The Wood Daffodillies (sic) have been found in our rambles when summer began.


                                                                                        Clare's MS. poems


George Claridge Druce reported them from Everdon Wood, only a few miles away as the crow flies so possibly they occur here quite naturally after all. It would be wonderful if that were so, but recent Northamptonshire floras describe it as 'extremely rare'. Perhaps I am indulging in wishful thinking. (See Postscript)
Lent Lilies were present in their hundreds. Below Newnham windmill.
13 March, 2018
Snowdrops were present in abundance. These, of course, are no longer regarded as native to Britain and their alien status was emphasised by the fact that two distinct varieties were present. One form was virtually over but in other clumps like the one photographed the flowers were only just opening.
The flowers of some snowdrops had barely opened.
13 March, 2018

Even more obviously alien were Winter Aconites, Eranthis hyemalis. These seemed perfectly naturalised inasmuch as the carpels were swelling, promising seed later in the season. This member of the Buttercup family hails from southern Europe and is one of those species which needs to produce its flowers and leaves early in the season before the woodland canopy develops, shutting out useful light.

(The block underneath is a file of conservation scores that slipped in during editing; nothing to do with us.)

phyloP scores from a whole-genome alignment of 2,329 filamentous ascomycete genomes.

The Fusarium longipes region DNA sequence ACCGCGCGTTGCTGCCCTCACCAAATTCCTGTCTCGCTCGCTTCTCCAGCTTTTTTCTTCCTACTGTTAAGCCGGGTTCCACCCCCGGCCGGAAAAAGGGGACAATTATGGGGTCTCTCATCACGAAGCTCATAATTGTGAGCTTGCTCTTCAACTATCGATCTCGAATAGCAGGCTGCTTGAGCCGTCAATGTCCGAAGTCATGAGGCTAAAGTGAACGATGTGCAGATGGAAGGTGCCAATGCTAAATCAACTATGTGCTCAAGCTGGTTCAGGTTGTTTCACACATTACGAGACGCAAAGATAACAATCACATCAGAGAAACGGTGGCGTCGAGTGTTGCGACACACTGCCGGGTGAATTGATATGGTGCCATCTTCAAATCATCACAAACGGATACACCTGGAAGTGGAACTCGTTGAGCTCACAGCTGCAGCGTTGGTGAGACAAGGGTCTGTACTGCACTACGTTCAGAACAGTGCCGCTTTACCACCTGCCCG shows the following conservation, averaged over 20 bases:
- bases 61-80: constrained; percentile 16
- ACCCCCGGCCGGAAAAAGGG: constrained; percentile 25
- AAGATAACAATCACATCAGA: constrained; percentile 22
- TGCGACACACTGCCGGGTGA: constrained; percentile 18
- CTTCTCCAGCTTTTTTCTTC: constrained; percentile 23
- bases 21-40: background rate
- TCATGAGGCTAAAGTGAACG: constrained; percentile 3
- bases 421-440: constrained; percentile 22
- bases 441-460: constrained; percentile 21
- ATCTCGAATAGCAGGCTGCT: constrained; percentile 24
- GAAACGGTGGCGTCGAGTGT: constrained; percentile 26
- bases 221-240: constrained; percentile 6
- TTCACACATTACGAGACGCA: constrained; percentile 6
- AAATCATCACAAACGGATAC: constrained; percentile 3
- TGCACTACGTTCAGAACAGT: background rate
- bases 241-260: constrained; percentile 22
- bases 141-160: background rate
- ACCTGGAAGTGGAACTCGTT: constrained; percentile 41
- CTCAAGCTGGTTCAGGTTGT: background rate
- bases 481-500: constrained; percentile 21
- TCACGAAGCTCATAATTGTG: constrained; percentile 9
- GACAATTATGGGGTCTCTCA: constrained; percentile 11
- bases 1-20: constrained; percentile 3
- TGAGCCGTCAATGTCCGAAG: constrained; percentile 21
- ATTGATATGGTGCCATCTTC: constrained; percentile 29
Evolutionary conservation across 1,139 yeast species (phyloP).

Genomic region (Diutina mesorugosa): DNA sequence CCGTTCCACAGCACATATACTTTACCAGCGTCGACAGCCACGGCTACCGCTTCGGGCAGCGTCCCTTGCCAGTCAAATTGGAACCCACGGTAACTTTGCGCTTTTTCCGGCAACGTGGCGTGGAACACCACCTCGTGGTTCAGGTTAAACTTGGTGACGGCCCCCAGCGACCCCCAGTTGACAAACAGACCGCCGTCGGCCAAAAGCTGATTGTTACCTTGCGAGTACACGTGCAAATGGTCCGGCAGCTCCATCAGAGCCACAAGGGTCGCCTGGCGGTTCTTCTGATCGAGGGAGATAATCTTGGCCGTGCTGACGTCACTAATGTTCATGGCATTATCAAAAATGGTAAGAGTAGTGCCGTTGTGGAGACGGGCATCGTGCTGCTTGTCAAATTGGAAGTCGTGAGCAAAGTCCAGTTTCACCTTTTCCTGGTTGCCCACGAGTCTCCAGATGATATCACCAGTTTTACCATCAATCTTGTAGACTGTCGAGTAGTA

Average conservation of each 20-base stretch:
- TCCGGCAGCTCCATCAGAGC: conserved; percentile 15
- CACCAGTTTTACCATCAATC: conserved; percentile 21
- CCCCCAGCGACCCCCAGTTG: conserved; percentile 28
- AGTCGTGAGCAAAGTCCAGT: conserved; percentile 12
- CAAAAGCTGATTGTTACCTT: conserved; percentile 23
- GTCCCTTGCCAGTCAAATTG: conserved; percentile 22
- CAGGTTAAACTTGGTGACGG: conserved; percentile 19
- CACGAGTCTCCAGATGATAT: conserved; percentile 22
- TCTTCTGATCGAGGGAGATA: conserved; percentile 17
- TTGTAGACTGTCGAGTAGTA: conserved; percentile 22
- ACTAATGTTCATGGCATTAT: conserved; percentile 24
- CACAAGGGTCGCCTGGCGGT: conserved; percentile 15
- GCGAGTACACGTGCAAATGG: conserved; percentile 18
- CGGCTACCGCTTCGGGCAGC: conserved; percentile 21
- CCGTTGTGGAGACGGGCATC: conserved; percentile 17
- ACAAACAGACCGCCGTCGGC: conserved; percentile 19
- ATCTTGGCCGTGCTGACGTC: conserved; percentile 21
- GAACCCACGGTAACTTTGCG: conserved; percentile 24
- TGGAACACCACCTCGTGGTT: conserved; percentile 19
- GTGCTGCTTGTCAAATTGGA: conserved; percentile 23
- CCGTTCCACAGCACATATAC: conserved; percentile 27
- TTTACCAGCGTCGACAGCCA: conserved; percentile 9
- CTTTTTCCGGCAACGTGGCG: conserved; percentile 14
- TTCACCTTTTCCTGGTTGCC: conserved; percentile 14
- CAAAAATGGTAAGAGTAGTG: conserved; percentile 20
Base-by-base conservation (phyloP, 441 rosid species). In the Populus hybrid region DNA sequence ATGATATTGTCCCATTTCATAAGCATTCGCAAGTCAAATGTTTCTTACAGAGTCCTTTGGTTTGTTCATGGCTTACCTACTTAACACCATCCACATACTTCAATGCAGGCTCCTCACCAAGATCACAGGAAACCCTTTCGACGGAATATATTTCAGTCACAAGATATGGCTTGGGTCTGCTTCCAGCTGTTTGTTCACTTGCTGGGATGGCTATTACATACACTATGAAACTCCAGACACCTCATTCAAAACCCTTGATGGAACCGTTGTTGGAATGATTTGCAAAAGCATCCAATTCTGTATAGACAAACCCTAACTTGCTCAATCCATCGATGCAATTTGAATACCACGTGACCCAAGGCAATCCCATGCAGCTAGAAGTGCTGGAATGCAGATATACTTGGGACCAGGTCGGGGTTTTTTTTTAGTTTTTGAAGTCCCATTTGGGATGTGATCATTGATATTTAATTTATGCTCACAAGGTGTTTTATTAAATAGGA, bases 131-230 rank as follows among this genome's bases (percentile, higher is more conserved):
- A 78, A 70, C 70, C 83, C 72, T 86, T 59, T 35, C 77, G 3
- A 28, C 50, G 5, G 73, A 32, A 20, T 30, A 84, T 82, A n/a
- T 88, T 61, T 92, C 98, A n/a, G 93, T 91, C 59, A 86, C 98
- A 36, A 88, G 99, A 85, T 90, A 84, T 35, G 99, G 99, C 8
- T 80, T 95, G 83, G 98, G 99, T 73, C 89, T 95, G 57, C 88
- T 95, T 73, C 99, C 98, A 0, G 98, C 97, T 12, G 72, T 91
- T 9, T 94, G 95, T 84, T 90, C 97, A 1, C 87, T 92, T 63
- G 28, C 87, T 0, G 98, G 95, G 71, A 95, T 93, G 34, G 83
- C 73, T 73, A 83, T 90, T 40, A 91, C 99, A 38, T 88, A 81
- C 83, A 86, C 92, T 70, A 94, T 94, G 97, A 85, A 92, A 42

The carpels of Winter Aconites were beginning to swell.
13 March, 2018
I discovered only one Primrose, Primula vulgaris, but a careful search could have revealed more. I suspect it naturally occurs in this woodland although it seemed a little early.
By looking only for flowers and insects I missed a particularly interesting bird. As I left the woodland there was a clattering of wings behind me as a pigeon-sized, brown-streaked bird attempted to break though a stretch of wire mesh fencing. After a frantic three or four seconds it made its escape and as it flew swiftly across my line of vision I was surprised to see that it was a Woodcock, Scolopax rusticola. I should not have been surprised as wet, rather open woodland is the classic habitat for this bird, technically a wader. My surprise simply stemmed from the fact that, having long ago given up birding, I had not seen one for many years. Of course there was no chance of a photograph. 
With my small gathering of invertebrates, mostly spiders, I sloshed my was across waterlogged pasture back to the road, pausing only to take a picture of Coltsfoot, Tussilago farfara, growing in the verge. Now that really is a sign of spring!



Clearly yellow is the fashionable colour this spring. Coltsfoot flower beside
the Newnham road. 13 March, 2018

Postscript

I contacted Matt Moser later and he confirmed that he had planted 150 Narcissus bulbs there about 30 years ago. As I said - wishful thinking!